Why then have locals in these wildlife reserves not helped to preserve the tiger, instead of joining with the poachers? Simply put, it goes back to their lack of ownership in the well-being of tigers. Their meager wages as waiters and drum beaters proves insufficient, compared to the offer for killing a whole tiger for the poachers.
India can certainly learn much from the successful experience of tourism in various communities ranging from the Masai tribe in Kenya to the pristine havens of Southeast Asia. In all these cases, it is not the addition of hundreds of gun-toting rangers that has helped to preserve wildlife, but the economic well-being of the local population that ensures that the wildlife survives so that tourist dollars continue to flow.
It is not just in poor countries that such economic dynamics work. Australia and New Zealand depend on tourists to supplement agrarian incomes in many communities. As a result, they have spent enormous efforts in ensuring the well-being of natural wonders like the Great Barrier Reef and various whale species that dominate the waters around New Zealand. It is no accident that these two countries have taken up the cudgels against Asian poachers who use unsustainable fishing practices such as cyanide fishing that is common in the Indonesian archipelago but seldom seen in the waters around Australia, or indeed that they have helped set the pace in protests against Japanese whaling ships.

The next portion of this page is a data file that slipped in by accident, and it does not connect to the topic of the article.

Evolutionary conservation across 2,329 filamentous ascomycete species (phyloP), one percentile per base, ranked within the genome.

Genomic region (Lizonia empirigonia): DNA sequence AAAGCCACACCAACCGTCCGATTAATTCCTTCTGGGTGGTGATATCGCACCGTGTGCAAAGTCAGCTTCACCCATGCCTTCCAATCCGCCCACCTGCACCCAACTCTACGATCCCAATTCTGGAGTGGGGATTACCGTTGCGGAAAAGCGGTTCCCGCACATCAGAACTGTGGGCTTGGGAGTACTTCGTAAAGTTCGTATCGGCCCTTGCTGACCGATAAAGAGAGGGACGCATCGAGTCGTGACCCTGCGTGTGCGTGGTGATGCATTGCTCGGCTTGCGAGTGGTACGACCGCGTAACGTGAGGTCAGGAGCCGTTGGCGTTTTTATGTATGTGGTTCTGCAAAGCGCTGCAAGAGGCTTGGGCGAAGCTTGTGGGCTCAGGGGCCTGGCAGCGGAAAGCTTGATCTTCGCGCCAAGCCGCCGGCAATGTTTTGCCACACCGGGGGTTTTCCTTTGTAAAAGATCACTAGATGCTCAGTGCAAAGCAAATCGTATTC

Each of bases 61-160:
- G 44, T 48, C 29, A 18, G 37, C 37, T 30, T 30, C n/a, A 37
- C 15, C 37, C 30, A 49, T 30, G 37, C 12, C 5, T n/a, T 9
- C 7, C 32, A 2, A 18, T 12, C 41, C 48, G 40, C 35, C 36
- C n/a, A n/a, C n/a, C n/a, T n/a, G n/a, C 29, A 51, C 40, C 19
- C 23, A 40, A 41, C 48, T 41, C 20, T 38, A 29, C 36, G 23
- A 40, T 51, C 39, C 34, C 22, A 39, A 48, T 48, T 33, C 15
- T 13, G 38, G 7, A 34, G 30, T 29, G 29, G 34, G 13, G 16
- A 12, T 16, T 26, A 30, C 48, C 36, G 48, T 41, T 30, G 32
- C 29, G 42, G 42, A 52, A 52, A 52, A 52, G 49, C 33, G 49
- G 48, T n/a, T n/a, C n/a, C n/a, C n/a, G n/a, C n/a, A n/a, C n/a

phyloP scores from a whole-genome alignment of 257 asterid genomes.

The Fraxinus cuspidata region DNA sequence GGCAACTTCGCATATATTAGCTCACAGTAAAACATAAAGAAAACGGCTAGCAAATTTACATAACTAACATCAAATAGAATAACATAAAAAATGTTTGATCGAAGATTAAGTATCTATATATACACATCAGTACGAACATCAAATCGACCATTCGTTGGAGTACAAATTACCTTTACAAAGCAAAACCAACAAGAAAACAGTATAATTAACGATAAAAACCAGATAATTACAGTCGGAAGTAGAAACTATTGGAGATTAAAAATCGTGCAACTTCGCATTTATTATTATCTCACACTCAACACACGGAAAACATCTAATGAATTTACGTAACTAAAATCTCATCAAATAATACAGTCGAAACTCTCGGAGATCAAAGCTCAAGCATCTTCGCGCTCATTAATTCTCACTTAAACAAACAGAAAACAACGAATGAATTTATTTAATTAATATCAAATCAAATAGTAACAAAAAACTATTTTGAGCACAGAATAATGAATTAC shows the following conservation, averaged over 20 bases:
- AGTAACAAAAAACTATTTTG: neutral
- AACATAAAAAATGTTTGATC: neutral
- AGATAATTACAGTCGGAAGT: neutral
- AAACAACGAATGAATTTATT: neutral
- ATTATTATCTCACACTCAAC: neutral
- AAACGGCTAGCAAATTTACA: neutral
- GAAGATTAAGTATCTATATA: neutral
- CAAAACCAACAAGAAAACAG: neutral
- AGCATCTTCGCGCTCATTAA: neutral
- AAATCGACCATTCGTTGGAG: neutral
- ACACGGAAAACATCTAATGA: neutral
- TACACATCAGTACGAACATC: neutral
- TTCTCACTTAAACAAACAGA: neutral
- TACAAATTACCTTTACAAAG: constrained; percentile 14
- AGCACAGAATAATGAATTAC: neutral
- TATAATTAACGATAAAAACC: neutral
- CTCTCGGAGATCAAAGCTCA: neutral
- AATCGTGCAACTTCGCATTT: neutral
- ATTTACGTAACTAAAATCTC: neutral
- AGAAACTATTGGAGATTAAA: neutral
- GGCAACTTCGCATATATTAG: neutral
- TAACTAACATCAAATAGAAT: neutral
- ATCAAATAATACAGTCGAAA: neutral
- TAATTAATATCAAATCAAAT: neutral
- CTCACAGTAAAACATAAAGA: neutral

In the latter case, the use of diplomatic and cultural protests against the Japanese does mask the underlying economic conflict between high prices for whale meat in Tokyo and tourist tickets for whale watching off the northern coast of New Zealand. Therein lies a tale for resolving other environmental issues across the region.